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Horsemeat fraud: winding down

Richard North, 16/02/2013  


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It is invariably the case in a major infectious disease outbreak that, at the very time when the illness – and the press coverage – seems at its peak, the epidemic is already on the decline. This is because there is usually a time lag between the reports and the events on the ground.

The horsemeat scandal has some of the characteristics of an epidemic – I've heard such media fevers called "psychic epidemics", representing a disease of the mind, rather than a corporeal ailment. 

One can certainly see this in the Daily Mail yesterday which chose to feature a perfectly ordinary picture of the inside of a Somerset abattoir, where a slaughterman was preparing to shoot a pony (below). 

It is a scene familiar to anyone who has frequented abattoirs – as one does. The rifle in this case is being used because an equine skull is too thick for a captive bolt. But the muzzle of the rifle is correctly positioned, at the intersection of imaginary lines drawn between eye and opposing ear. 

The pony is calm and, as regulations require, tethered. A single shot will despatch it, cleanly and without pain. This is humane slaughter, an event which happens up and down the country thousands of times a year. 

Yet, forgoing any sense of proportion, the paper presents this as a "grisly scene", followed by the graphic detail of the animal flailing on the ground before being winched up "where her throat is cut with a razor sharp knife, severing the carotoid artery".

These details, with the sequence wrongly described and key events missing, suggest that the author, Sean Poulter, was not present at the scene. He is fabricating a narrative with deliberate intent to shock rather than inform and educate. This is journalism at its worst – the writer as prostitute, a hack offering his favours for money.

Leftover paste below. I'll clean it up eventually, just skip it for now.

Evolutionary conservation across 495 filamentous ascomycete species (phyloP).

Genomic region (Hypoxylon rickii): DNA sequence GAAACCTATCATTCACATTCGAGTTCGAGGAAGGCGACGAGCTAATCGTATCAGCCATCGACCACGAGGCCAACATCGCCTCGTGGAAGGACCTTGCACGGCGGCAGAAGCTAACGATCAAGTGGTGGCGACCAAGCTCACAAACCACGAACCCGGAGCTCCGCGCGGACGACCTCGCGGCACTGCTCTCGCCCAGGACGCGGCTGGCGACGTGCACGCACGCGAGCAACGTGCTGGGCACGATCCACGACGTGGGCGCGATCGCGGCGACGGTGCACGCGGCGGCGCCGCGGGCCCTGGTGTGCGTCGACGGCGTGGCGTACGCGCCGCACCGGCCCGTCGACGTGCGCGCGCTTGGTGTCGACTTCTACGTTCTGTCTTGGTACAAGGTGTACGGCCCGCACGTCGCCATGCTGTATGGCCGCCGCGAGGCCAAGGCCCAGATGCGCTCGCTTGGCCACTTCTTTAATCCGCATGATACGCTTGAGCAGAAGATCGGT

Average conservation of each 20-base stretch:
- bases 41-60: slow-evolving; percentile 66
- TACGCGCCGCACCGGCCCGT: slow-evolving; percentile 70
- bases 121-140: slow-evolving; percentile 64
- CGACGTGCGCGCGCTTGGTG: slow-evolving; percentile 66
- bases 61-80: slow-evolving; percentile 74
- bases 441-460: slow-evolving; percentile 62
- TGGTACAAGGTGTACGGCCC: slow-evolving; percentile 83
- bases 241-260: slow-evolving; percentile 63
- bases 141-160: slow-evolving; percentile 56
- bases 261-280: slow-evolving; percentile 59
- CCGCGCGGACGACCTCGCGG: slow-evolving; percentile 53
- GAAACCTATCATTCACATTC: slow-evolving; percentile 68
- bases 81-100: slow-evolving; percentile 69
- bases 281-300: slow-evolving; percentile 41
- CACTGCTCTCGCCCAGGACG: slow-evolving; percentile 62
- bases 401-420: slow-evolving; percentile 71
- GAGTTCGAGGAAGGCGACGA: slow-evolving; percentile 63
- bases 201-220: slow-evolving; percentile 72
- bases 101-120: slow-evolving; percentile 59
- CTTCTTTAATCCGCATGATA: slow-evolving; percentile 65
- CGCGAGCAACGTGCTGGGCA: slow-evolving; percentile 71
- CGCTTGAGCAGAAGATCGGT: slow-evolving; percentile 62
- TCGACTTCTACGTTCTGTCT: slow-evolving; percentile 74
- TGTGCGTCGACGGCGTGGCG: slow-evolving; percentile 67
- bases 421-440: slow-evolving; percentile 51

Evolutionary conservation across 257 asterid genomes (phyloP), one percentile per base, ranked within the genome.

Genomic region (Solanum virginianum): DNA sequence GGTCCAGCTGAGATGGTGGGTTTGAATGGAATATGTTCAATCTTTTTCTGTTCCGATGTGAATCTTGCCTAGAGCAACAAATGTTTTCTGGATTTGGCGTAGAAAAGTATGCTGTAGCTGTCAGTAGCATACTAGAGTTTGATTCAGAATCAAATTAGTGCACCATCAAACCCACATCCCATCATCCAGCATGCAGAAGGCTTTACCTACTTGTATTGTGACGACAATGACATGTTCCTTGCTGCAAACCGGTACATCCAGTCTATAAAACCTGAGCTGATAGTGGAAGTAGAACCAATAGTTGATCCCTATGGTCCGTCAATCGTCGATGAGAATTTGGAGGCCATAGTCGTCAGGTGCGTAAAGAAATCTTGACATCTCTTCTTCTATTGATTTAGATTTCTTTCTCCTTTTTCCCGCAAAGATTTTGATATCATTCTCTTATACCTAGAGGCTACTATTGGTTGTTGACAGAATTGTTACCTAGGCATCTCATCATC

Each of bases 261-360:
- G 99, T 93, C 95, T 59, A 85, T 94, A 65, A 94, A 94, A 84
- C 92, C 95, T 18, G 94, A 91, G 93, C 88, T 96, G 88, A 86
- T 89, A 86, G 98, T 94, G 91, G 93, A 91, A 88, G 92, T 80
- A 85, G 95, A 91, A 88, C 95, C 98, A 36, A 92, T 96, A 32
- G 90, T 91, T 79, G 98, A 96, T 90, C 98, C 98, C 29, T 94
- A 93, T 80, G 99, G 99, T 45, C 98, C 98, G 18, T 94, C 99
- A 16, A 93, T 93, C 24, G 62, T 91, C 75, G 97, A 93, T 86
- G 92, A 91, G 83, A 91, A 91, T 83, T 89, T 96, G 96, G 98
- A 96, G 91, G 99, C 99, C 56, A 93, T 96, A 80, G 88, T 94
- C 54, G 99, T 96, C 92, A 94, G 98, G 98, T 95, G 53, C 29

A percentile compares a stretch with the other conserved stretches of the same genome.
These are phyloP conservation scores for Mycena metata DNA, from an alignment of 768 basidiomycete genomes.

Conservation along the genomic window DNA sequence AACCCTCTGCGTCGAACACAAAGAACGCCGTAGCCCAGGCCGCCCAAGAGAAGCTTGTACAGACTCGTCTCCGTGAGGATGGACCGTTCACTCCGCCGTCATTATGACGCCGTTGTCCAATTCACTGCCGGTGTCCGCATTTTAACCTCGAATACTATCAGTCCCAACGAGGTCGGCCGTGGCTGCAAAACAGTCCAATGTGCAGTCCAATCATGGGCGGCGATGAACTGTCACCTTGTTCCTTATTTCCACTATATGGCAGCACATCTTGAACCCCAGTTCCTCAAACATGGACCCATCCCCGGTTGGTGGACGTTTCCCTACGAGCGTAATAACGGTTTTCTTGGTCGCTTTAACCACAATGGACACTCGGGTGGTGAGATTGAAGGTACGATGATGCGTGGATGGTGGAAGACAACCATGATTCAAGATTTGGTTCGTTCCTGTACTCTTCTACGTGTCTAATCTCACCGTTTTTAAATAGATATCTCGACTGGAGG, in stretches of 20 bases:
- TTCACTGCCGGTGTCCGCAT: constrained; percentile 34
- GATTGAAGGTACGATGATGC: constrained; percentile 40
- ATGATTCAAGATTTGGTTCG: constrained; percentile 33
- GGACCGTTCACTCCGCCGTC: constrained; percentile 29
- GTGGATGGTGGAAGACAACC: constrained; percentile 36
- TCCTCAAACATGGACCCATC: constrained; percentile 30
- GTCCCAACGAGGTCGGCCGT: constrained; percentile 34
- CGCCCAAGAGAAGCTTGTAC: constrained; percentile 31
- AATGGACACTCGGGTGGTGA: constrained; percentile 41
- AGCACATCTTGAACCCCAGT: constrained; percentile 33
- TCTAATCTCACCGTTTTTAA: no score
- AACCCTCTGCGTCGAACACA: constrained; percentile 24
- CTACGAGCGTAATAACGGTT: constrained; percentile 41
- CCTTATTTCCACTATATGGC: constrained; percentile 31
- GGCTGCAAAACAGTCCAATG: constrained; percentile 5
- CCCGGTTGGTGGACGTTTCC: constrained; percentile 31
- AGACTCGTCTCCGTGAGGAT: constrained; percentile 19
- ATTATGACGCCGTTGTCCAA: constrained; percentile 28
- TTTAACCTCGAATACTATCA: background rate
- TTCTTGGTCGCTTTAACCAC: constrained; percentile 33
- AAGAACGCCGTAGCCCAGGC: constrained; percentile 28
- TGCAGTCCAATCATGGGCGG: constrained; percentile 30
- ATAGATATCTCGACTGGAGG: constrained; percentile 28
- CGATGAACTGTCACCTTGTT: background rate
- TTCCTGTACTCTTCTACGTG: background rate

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In a certain sense, though, there is encouragement to be taken from this low antic. If the Mail has to sink to such depths to achieve its effect, this signals that attempts at generating a full-blown health scare are failing. The shock quotient of the story is fading. 

With the first major tranche of much heralded test reports in – after Owen Paterson called for a major test exercise earlier in the week - there is definitely a feeling that the scare has run its course. There have been 2,472 test made, only 29 are positive for horsemeat at low levels, found in seven products lines – all of which have already been withdrawn. 

For sure, some horse meat has been found in school meals in Lancashire, in burgers from an Ulster hospital supplier, and the "pub giant" Whitbread has found horsemeat in its burgers and lasagnes. Those and sundry other items, such as the finding of trace horsemeat in an Asda chilled bolognese sauce, are keeping journalists busy. 

Then, on the back of arrests in Todmorden and Wales, there have been three more raids, one on Hull and two in Tottenham. Flexi Foods Ltd in Hull have been targeted, after claims that it sold a large shipment to an Irish business McAdam Foods. Although it was labelled as beef, it was found to contain up to 80 percent horsemeat. 

One of the Tottenham sites under investigation is Dinos & Sons Continental Foods Ltd. It has been asked to clarify its position in respect of the transportation and storage of frozen beef that was imported by, and belonged to, a third party that the FSA is investigating. 

All the same, some of the heat and drama seems to have melted away. The papers are covering the story but without the same zest. Some are trying too hard, but they can't sustain it. By Sunday, unless something drastic happens to stoke the flames, the "scare" will be dead on its feet. Next week, the issue could be struggling to find media space, unless the hacks can find something dramatic to ramp it up a notch. 

Perversely, this makes for the most dangerous period. As media interest gradually fades, the regulators will take over. Already, the Commission has proposed an ambitious "Product Safety and Market Surveillance Package" for 2013. 

This is intended to "improve the safety of consumer products circulating in the Single Market and to step-up market surveillance concerning all non-food products, including those imported from third countries". It is only a matter of time before the diligent eurocrats come up with a matching package for food products, calling in aid the horsemeat crisis. 

By then, of course, the little Englanders of the legacy media will have lost interest. They can handle scares, they can create and magnify alarums, but they don't "do" Europe. If nothing else, this current episode has demonstrated that. 

But, with Owen Paterson at the helm, their education has started. The "elephant" had an outing this week. It is not going to be so easy to put it back in the closet. 

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